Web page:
On the Subject of Work


Amidst a series of business news snippets in last week’s The Economist magazine, I came across one that I found rather striking: Saudia Arabia’s sovereign wealth fund recently invested $3.5 billion into Uber, the popular ride-sharing company. Following its latest round of financing, The Economist notes that Uber is estimated to be worth more than General Motors. What is striking, I think, is the change that such valuation and investing represents in the kinds of employment that are being supported and will be supported in the future. One only needs to consider the plight of Detroit to recognize that the age of stable employment for large numbers of adults (mostly men) in the manufacturing sector is over. The rise of companies like Uber represents the coming of an age of less stable employment for large masses of people; detractors tend to refer this kind of employment as ‘precarious’, while supporters refer to it as ‘flexible’. I think that it can be either depending on the attendant circumstances (e.g. whether one has good family and community supports, whether one is involuntarily working part-time, whether one has access to good forms of social security, etc.). Images of protesting taxi drivers clashing with Uber drivers represents, in small, larger tensions about the future of work. In this post, I don’t want to speculate about the effects that disruptive technologies will have on forms of employment that have historically supported the middle class, but rather on a guiding question that should inform any Christian view on the matter. The question is to what extent these changes in work will affect human flourishing, where each worker is seen as having dignity and worth being made in the image of God.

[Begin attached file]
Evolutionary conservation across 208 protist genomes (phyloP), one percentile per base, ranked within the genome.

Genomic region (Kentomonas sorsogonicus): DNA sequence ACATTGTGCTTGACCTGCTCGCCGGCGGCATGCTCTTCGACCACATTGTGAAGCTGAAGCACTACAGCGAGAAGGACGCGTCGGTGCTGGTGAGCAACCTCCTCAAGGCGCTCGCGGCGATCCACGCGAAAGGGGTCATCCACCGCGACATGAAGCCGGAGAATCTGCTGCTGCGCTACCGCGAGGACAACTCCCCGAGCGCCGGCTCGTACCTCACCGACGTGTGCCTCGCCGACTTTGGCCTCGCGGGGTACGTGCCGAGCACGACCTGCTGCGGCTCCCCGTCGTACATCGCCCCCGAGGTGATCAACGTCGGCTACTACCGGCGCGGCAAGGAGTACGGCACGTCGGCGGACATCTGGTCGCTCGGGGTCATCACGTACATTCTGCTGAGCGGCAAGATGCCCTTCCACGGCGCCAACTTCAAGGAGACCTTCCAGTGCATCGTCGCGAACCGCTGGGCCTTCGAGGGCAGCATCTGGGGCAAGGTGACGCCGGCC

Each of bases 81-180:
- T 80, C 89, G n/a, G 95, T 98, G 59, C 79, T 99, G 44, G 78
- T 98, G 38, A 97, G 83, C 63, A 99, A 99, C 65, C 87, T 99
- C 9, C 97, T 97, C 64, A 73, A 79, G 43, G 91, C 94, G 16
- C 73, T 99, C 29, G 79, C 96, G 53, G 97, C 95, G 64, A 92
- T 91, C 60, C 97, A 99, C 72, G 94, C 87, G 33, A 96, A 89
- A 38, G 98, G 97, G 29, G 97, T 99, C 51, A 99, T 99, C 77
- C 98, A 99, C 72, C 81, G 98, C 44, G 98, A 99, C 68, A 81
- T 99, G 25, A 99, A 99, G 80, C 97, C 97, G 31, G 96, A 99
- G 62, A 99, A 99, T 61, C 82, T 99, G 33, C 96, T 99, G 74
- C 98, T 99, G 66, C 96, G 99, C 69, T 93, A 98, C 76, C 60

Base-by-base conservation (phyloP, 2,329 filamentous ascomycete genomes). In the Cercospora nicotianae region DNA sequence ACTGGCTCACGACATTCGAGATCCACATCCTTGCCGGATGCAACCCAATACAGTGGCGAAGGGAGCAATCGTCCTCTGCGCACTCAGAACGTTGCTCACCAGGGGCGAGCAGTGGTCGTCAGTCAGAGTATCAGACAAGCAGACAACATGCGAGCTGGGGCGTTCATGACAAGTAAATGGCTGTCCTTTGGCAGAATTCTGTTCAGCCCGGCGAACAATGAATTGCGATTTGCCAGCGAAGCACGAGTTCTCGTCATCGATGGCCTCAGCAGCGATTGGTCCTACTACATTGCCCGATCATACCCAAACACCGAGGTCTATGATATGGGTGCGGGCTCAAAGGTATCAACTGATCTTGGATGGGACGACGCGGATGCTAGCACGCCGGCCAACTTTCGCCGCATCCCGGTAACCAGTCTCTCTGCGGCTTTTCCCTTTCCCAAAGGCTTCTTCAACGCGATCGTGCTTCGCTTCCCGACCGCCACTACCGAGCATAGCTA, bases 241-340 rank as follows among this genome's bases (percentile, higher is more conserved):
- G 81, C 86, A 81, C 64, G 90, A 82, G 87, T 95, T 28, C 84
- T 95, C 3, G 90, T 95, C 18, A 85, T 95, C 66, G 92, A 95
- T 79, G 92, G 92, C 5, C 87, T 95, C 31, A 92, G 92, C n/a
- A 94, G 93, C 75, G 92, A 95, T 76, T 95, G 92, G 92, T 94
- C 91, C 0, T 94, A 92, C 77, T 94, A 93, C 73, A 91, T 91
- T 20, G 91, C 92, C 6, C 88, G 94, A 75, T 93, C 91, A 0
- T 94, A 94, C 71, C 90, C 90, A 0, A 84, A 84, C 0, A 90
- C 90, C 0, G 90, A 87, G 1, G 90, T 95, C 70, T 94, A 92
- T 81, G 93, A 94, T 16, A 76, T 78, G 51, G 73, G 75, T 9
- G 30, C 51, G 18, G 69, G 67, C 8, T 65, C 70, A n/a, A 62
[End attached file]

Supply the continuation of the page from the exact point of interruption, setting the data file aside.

In his encyclical Laborem exercens, St. John Paul II addresses the issue of human work and he marks an important distinction between the subject and the object of work. The subject is the one doing the work (i.e. the worker) and the object is the thing produced by the work. St. John Paul II argues that we tend to think about the object of work, without reference to the subject of work – in other words, by thinking about the production of objects without thinking about the inherent dignity of the workers producing these objects. The first thought this might call to mind is greedy capitalist bosses exploiting their workers by focusing on the maximization of profit above all else. But this failure to think is not the exclusive purview of the 1%. We the 99% also often only think about the object of work: for example, whenever we purchase an item without thinking about its provenance or invest in a mutual fund or receive a pension without investigating the sources of its revenue. I’m not saying that we should divest ourselves of all these things, but rather that we should think about the effect that our economic choices, however small, have on workers in our community. Hannah Arendt, one of the great thinkers of the 20th century, famously argued that the greatest evils come about from the widespread failure to think reflectively about our interactions with others. I’m not a futurist, but we’re clearly in a period of widespread change in the patterns of work that characterize and sustain the communities we live in. In the midst of such change, it’s important to seriously reflect on how new forms of work affect the well-being of workers (particularly those who are marginalized by race and class, for they are the most vulnerable). I don’t think that it is necessarily immoral to use Uber, but it would behoove us to think about how our actions in the market affect the dignity and work of those around us. Reflection about how to safeguard and promote these things should guide the economic choices we make, especially as we take seriously the call to love God above all else and our neighbour as ourselves.